• Form FC-4 per Section 381: This form pertains to the annual returns of the company and requires filing within sixty days from the conclusion of the preceding financial year.
  • Financial statements: The company is required to furnish financial statements regarding its Indian business and operations within six months from the conclusion of the financial year. These statements must encompass details such as fund transfers, repatriated earnings, and related party transactions, including sales, property transfers, purchases, etc.
  • Audit of accounts: A Practising Chartered Accountant must conduct an audit of all accounts belonging to the foreign subsidiary company. The company needs to ensure that these accounts are appropriately organized and made accessible for the audit process.
  • Authentication and translation of documents: All documents submitted by the company to the ROC must be authenticated by a practicing lawyer in India. Additionally, these documents should be translated into English before authentication and submission.

Compliances under the Income Tax Act and the GST Act

Foreign Subsidiary Company Compliances in India

There are three types of compliances based on the intermittency of these compliances:

Periodic Compliances:

 Periodic compliances are those obligations that the company must fulfill regularly at set intervals. Unlike annual compliances, these occur repeatedly throughout the year at regular intervals, which could be quarterly or semi-annually.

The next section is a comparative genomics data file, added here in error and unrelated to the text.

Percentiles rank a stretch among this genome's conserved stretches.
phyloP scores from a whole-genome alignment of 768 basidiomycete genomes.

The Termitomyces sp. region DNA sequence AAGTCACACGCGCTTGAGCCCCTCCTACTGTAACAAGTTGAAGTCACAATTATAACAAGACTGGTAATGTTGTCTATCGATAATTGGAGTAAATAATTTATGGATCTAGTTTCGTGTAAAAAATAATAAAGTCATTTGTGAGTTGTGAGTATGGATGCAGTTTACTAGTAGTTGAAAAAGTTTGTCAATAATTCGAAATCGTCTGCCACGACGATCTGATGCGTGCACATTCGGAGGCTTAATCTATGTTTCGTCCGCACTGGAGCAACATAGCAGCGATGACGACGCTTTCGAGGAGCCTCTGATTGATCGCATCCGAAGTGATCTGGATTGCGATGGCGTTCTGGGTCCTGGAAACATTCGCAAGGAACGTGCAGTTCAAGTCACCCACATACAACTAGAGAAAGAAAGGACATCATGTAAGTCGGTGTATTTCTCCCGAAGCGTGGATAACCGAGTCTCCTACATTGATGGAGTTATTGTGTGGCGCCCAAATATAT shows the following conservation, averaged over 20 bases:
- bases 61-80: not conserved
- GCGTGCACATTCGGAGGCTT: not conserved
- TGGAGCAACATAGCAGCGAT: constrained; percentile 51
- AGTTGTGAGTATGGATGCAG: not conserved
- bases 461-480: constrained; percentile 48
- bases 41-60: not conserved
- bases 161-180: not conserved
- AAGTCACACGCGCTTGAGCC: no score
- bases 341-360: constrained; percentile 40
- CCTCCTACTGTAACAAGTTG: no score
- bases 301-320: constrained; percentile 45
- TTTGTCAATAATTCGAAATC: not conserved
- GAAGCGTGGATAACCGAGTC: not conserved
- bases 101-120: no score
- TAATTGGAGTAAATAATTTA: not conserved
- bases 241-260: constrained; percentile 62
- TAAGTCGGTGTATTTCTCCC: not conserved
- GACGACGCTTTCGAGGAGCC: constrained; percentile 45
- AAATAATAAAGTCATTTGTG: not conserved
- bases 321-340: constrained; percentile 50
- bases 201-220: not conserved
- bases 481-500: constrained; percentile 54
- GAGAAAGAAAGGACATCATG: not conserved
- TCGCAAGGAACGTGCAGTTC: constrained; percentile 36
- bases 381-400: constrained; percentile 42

Annual Compliances:

Annual compliances are obligations that must be fulfilled once per year. The company is mandated to adhere to these compliances annually. For instance, the company must perform the following tasks every year: – File GST returns – Submit TDS filings according to the Income Tax Act – Fulfill obligations under RBI regulations – Adhere to SEBI’s rules and regulations – Prepare and file Annual Financial Statements.

Event-Driven Compliances:

As previously mentioned, among the three types of compliances, one category is event-based. This indicates that these compliances become mandatory solely in response to specific events or actions undertaken by the company.

Under the RBI regulations and FEMA guidelines, there exist two compliances categorized as event-based:

FC-TRS: This pertains to the transfer of shares of a foreign subsidiary company from an Indian resident to a non-resident investor, or vice versa, through methods such as sale or gift. According to Foreign Direct Investment policies, this transaction must be reported within sixty days from the transfer date. The responsibility of filing this form lies with the Indian resident or the investee company, irrespective of whether the Indian resident is the transferor or the transferee.